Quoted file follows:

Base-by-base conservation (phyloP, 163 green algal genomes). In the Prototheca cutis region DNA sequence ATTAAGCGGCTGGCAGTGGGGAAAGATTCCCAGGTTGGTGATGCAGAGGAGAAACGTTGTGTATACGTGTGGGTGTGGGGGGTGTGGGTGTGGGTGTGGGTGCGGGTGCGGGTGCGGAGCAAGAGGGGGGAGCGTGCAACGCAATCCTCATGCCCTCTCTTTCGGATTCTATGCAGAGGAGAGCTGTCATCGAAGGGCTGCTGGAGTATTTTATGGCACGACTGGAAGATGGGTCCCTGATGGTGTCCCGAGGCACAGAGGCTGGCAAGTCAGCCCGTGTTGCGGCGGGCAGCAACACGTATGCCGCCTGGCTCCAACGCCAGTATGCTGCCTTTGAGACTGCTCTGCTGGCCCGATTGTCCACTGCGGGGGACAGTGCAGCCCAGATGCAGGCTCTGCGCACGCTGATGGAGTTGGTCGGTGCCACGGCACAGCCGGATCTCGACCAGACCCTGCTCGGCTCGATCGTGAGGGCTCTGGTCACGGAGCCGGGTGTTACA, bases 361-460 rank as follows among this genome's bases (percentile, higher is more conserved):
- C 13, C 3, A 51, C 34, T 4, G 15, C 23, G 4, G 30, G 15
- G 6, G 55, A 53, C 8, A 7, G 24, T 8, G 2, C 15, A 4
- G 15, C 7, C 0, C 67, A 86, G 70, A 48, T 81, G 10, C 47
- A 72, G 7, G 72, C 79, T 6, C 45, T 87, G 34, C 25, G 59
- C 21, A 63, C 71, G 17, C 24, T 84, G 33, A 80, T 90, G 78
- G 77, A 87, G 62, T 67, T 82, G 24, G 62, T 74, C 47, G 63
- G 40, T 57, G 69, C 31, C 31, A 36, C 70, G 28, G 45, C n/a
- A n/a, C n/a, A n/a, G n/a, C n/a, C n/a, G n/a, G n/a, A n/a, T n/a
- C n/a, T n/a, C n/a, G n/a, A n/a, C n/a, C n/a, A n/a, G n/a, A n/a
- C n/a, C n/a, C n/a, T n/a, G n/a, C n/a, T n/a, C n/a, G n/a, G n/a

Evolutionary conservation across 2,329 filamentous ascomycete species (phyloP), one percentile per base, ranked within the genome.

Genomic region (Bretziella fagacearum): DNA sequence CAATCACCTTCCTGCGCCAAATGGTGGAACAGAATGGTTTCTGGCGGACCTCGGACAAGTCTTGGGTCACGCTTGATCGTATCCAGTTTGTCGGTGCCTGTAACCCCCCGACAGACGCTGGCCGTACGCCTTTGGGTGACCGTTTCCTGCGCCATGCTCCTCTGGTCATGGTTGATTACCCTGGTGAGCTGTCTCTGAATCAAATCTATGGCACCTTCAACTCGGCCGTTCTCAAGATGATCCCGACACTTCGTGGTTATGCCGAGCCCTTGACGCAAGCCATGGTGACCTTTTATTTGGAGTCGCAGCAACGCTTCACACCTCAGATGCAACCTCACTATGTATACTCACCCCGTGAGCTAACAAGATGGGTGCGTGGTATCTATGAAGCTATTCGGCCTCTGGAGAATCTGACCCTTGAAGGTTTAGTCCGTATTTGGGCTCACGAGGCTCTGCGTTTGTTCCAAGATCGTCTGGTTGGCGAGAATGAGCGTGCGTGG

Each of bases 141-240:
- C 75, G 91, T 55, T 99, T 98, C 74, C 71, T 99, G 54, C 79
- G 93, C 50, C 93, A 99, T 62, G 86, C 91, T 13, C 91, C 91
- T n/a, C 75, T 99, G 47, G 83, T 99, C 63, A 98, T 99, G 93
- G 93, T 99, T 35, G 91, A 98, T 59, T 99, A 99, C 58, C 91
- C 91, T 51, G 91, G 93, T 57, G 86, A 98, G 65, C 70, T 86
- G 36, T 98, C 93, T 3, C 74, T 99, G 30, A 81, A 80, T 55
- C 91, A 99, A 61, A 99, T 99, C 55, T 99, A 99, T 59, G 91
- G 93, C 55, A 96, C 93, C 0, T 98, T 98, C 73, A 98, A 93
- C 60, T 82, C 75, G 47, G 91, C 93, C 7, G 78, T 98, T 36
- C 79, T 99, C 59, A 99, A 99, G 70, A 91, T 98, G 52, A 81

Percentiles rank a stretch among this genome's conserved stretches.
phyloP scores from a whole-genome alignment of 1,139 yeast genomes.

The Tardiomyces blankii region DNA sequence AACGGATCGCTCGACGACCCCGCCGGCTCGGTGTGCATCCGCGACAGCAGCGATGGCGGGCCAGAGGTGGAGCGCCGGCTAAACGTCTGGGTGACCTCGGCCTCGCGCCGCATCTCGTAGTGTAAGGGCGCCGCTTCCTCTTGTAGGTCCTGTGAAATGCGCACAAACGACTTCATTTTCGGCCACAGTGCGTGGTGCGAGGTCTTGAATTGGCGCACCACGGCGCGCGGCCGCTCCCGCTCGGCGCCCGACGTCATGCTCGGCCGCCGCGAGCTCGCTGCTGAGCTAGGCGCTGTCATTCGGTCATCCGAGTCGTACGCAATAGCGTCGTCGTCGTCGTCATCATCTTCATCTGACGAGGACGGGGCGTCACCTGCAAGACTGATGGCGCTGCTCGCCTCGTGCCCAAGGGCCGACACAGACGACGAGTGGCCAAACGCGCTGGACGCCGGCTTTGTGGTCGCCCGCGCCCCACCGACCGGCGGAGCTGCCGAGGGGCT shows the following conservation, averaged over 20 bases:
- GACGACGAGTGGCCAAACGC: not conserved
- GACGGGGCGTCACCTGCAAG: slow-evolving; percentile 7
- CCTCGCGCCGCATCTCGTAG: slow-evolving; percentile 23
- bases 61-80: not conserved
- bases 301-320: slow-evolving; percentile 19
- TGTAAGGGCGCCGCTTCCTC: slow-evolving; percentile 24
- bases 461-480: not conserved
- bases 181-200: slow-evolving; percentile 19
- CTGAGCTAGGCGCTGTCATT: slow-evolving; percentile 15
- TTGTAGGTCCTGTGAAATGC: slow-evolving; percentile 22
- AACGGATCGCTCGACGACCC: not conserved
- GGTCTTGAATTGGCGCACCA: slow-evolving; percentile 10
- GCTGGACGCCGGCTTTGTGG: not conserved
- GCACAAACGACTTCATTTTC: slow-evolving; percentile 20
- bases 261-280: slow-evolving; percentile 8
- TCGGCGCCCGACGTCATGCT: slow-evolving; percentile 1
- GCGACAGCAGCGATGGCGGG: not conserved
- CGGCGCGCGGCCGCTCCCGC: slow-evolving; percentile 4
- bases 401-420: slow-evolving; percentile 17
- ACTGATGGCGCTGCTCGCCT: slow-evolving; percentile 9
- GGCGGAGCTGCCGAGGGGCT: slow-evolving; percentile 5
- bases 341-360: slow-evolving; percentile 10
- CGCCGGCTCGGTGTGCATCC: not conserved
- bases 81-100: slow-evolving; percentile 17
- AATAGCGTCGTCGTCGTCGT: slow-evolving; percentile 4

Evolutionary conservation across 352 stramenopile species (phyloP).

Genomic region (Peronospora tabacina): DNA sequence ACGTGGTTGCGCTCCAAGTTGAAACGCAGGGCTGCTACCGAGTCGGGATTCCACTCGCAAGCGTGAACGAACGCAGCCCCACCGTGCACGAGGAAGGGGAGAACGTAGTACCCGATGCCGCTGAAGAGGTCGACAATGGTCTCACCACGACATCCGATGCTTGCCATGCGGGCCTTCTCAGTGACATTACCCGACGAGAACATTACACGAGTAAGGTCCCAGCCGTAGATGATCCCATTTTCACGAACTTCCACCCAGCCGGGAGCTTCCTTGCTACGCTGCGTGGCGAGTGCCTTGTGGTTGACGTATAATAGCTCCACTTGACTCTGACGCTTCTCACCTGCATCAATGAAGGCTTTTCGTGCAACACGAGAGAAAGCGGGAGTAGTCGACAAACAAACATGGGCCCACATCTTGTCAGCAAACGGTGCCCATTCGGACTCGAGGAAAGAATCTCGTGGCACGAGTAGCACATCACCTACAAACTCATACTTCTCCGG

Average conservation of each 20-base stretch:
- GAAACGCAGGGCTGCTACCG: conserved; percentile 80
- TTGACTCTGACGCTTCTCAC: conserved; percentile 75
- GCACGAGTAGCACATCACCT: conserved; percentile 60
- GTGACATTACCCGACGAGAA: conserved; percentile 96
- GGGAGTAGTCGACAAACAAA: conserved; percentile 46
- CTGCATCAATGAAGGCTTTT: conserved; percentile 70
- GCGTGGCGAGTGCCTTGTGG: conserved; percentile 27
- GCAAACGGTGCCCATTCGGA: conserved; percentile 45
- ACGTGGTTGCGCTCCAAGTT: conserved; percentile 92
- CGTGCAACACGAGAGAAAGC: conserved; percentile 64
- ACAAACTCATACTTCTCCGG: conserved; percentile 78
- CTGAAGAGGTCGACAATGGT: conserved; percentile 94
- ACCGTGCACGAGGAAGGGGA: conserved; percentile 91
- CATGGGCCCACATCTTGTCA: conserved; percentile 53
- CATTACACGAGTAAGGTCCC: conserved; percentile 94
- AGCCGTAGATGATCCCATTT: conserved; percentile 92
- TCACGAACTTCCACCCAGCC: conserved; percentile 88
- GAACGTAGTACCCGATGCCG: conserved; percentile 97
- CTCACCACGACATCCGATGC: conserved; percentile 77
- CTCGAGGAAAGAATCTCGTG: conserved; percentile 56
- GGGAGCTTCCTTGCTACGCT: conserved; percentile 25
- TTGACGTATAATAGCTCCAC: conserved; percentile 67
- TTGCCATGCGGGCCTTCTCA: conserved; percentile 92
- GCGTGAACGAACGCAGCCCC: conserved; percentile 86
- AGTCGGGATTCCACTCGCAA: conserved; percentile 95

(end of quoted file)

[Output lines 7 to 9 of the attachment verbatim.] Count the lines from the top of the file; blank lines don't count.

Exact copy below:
- G 77, A 87, G 62, T 67, T 82, G 24, G 62, T 74, C 47, G 63
- G 40, T 57, G 69, C 31, C 31, A 36, C 70, G 28, G 45, C n/a
- A n/a, C n/a, A n/a, G n/a, C n/a, C n/a, G n/a, G n/a, A n/a, T n/a